I have tried to find out for a long time what the word “hupostasis” in Hebr 11:1 means – “Faith is the ‘hupostasis’ of things hoped for…” confidence, assurance, substance, and title-deed are some translations of the word “hupostasis”. The translation of this word is critical to the understanding of the verse and to the overall understanding of faith. It seams to me that the rich meaning of the word – and in this case the specific meaning – is not really reflected in the popular translations, like the in NIV with “confidence”. Do you have an understanding and explanation for the meaning of “hupostasis” in Hebr 11:1 – or do you know where I could find more information?
This is an interesting question. The Greek word hupotasso is of great significance in the history of Christian theology. It was used in an attempt to settle the debate over the nature of God, and, most specifically about the nature of the Son of God.
The writers of the Nicene Creed settled on the word hupostasis to describe the divinity of Jesus. They said that the Father and the Son are of the same hupostasis–the same essence. They are of the same essential nature.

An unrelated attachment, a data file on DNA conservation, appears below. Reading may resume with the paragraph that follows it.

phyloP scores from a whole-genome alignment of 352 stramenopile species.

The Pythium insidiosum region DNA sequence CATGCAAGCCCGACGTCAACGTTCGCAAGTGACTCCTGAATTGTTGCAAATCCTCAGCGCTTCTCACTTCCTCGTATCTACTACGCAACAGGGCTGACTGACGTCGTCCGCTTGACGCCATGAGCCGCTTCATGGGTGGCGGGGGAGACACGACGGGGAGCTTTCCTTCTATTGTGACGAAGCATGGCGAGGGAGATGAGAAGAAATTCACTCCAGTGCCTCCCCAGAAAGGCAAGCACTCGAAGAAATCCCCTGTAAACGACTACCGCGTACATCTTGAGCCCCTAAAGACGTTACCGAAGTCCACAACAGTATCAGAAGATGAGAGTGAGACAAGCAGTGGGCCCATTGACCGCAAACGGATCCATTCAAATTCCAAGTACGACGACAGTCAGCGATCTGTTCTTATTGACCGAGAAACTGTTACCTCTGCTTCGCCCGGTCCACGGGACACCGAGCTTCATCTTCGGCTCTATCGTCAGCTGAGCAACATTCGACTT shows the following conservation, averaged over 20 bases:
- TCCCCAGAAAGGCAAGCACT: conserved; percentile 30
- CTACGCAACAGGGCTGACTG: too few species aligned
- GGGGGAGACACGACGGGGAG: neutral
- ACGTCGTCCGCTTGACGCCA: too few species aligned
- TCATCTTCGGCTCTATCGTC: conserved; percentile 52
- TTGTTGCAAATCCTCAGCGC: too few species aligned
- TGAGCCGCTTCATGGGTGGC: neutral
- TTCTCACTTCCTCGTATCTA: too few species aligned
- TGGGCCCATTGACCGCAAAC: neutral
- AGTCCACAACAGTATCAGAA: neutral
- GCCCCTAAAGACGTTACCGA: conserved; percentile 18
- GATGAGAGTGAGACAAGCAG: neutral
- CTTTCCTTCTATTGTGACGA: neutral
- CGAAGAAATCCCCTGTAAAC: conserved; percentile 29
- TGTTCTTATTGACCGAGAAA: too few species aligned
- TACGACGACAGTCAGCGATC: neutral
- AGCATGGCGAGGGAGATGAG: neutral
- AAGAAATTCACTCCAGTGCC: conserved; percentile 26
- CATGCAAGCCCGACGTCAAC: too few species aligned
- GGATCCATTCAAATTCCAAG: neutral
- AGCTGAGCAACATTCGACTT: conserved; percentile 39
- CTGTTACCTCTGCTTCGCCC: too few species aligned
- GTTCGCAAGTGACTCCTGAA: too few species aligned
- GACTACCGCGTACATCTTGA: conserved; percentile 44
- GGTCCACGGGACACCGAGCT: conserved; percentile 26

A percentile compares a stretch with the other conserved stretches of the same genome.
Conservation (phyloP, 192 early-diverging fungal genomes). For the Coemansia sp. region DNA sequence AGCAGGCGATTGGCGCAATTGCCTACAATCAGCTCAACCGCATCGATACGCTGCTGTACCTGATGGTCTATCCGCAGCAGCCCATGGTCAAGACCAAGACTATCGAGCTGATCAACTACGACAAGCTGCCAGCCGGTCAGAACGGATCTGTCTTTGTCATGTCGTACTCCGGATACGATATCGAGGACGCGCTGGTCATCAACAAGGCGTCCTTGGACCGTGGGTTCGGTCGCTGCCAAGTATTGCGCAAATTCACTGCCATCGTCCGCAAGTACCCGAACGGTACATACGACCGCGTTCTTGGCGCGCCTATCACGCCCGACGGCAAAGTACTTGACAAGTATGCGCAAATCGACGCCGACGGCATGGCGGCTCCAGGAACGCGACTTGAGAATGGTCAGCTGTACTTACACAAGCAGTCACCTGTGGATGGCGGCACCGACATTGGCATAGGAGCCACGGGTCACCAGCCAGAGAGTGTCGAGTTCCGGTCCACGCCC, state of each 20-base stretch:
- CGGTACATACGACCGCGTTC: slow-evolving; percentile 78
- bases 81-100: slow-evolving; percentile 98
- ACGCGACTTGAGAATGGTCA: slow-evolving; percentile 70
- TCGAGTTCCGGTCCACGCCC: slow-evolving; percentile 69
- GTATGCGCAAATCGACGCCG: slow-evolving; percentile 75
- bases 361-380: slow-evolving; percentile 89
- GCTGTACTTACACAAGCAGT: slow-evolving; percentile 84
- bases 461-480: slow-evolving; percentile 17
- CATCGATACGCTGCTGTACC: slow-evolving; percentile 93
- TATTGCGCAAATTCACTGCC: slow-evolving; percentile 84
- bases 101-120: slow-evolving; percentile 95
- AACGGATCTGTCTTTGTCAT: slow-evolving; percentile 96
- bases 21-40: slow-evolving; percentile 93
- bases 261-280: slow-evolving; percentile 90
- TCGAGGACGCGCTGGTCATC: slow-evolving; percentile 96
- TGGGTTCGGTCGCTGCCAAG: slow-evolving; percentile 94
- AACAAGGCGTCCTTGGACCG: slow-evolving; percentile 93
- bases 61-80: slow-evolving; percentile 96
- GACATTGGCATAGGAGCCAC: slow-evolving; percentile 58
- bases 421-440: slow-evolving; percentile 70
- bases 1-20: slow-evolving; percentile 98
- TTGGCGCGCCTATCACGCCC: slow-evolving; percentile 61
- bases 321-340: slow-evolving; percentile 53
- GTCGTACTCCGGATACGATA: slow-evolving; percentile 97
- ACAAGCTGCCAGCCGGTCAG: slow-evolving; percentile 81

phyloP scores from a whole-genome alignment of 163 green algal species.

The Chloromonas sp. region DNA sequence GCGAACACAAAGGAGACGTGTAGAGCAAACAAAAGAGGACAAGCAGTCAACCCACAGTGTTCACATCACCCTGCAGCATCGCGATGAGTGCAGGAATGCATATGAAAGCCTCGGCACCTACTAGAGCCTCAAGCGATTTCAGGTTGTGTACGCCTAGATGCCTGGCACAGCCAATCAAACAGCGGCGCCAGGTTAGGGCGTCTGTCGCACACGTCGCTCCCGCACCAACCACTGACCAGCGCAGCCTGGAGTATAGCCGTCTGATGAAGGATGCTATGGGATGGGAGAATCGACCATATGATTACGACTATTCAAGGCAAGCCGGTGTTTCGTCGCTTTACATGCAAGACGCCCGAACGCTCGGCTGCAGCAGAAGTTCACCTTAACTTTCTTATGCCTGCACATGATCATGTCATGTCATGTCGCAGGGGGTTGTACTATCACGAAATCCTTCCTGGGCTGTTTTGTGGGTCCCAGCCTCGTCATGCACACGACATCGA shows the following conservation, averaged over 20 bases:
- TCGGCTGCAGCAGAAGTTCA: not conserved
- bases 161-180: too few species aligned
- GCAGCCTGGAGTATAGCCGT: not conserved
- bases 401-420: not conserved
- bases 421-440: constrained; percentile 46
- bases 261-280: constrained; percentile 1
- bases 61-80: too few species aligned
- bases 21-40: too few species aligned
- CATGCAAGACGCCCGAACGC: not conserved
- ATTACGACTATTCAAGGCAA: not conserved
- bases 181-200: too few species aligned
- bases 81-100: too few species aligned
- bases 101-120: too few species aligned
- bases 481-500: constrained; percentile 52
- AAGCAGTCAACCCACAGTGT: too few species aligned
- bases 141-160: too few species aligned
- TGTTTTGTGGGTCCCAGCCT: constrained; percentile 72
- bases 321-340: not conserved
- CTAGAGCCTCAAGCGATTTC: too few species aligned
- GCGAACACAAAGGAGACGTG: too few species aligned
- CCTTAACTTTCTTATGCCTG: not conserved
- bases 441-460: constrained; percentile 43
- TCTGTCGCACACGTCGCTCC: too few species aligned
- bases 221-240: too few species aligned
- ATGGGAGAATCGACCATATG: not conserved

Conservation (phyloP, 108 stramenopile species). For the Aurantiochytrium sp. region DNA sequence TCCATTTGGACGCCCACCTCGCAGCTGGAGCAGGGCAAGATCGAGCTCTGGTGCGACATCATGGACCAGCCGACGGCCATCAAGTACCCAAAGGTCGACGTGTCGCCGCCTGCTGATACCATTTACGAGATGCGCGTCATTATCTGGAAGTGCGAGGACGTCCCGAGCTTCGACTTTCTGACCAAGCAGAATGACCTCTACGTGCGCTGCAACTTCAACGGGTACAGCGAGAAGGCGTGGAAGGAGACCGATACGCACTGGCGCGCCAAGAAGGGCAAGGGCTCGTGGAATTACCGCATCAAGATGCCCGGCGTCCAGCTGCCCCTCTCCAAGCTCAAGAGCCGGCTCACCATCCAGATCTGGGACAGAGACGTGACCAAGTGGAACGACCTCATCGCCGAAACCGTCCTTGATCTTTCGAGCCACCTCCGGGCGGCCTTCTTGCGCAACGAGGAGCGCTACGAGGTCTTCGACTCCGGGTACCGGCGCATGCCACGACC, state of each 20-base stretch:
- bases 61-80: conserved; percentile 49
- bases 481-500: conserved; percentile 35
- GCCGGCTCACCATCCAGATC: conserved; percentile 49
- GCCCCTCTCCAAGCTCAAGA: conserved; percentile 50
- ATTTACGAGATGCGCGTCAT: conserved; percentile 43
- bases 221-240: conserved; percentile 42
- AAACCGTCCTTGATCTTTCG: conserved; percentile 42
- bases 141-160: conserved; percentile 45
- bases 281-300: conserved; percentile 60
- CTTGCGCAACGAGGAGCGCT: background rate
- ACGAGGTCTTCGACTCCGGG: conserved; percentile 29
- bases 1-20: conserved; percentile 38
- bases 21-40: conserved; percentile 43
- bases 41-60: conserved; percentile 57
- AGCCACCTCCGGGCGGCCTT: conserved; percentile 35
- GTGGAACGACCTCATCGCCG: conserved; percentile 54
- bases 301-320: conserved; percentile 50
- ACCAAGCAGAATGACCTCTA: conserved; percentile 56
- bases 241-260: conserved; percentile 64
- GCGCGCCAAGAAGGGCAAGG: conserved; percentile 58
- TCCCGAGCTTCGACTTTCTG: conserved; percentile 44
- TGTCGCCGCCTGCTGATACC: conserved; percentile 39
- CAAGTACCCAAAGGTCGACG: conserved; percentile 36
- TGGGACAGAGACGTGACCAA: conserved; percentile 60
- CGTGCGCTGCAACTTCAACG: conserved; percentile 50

This will help interpret Hebrews 11:1 Faith is the “essence” of things hoped for–it is the “essential nature” of our hope. This is what the Hebrew writer is saying. It is not simply hope, it is the thing without which we have no real hope. The problem is that this is difficult to translate into English. I looked up various translations. Some versions have for the word hupostasis, confidence, others have assurance, another has sure and, lastly, the King James has essence. Technically, the King James is the most “accurate,” but it is not clear it gives the best sense of the original. I believe the translation that faith is the confidence of what we hope for is a good one in that this catches the essense (get the pun?) of what is being said in the Greek.
This example helps to make a point I like to remind people of which is that in trying to understand scripture it is good to have several translations. Often the correct sense of the original is some sort of “average” of the different translations. Having said this, even if “confidence” is a good translation, I still agree with you that trying to understand the real root meaning of hupotasso is still very helpful to understand the nature of faith. Faith is not mere confidence of what is hoped for, but it is the essence of what is hoped for, without which there is really no hope at all.